BC hotel chain's initiative gives free room nights to hospital workers

Apr 3 2020, 11:47 am

Hospital workers across BC are facing longer work hours and heightened health risks, and some are even avoiding their homes altogether to prevent bringing COVID-19 to their families.

But a local hotel chain is now leading the bleeding hospitality industry with a comfortable and safe solution for essential service workers, by providing them with free room nights made possible by donations.

Accent Inns initially created the Essential Service Worker Offer — a significantly reduced, at-cost rate of $59 per night — for its properties after receiving a call from a nurse at a Victoria hospital who brought to their attention that hospital workers are in need of temporary accommodations.

“She was desperate and was on the verge of tears on the phone. She told us that some nurses were sleeping in their cars so that they don’t take the virus home to their elderly parents or children, and many nurses are working 14 hour days with only a short time between their next shift,” Trina Notman, the spokesperson for Accent Inns and Hotel Zed, told Daily Hive.

“They needed a safe place to get some real rest between shifts and keep their families safe.”

While other hotel properties were shuttering, they rolled out the offer to all of their properties in Victoria, Burnaby, Kamloops, and Kelowna. The offer is open to workers that include doctors, nurses, and other healthcare professionals, as well as grocery store workers.

Word quickly got out in the community about the hotel’s initiative, which led to a flood of donations that fully cover the cost of a worker’s overnight stay. The company then partnered with the United Way of Greater Victoria (UWGC), and within 24 hours they established the Hotels for Frontline Workers Fund.

As a direct result of community donations, as of today, all workers that have booked a stay have had their costs completely covered. But Accent Inns needs more donations to be made through UWGV in order to continue offering free rooms to these workers.

She says the feedback from their special guests has been “a mix of great relief and gratitude to the community.”

There has also been random and unexpected support from the communities in other ways, added Notman, like an individual who offered to commercially disinfect all outdoor areas of the hotel. Other individuals offered to bring flowers to the rooms, while teachers wanted their children to write letters for these workers.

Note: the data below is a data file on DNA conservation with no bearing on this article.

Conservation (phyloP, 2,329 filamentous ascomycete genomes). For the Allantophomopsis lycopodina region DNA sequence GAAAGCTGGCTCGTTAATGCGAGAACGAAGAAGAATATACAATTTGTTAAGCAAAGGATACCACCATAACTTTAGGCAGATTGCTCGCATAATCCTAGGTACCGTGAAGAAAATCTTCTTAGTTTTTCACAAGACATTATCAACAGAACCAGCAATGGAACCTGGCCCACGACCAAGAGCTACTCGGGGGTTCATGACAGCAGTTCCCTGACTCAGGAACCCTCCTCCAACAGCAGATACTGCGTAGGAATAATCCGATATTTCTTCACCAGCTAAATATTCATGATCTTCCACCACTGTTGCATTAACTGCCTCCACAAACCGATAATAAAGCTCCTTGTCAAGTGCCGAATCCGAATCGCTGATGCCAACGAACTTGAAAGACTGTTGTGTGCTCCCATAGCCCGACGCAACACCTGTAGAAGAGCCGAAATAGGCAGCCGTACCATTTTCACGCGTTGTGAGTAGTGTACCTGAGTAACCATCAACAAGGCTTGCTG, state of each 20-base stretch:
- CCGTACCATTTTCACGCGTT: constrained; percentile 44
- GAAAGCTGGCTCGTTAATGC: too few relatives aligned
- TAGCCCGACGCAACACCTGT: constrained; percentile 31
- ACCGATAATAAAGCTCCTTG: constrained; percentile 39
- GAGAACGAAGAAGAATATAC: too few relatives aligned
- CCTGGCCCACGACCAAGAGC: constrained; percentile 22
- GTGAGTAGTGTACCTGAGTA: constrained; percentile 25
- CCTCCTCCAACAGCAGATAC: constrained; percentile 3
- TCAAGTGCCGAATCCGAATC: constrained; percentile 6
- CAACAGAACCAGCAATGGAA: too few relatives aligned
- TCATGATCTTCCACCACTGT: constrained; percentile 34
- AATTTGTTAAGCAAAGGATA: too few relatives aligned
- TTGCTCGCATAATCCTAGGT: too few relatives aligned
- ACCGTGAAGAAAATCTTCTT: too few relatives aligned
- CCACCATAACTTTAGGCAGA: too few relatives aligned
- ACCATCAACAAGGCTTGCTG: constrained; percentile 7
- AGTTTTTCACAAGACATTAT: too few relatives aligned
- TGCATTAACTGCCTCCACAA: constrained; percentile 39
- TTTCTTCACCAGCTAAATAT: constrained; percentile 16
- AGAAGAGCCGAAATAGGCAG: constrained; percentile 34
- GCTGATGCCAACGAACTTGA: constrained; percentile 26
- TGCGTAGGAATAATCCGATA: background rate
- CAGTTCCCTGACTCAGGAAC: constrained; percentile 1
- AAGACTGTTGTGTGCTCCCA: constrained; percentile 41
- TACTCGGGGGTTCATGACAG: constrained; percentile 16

At Accent Inns location in Victoria, their in-house food and beverage operator, Bin 4 Burger Lounge, is offering a free meal every day to all frontline workers staying at the property.

“It’s a movement!” she exclaimed.

She noted that the 203-room Accent Inns in Richmond, is not part of the offer, as it has been completely reserved by the federal government to provide repatriated Canadians arriving at Vancouver International Airport with the accommodations they need to perform their mandatory self-isolation.

If it comes down to it, she says the company would also be willing to allow the provincial government to use their properties for overflow healthcare capacity.

The company’s background on their offer states Accent Inns properties are a uniquely safe choice for self-isolation, unlike traditional hotel properties.

All rooms are accessed by outdoor corridors, allowing guests to go directly from their vehicle to their room with minimal contact. The buildings are only three storeys, so no elevator trips are required.

The exterior access provides safe and convenient drop-off for meals and groceries, and each room has its own separate air conditioning and heating unit.

As a precaution, housekeeping teams are performing enhanced cleansing and disinfecting measures for their properties.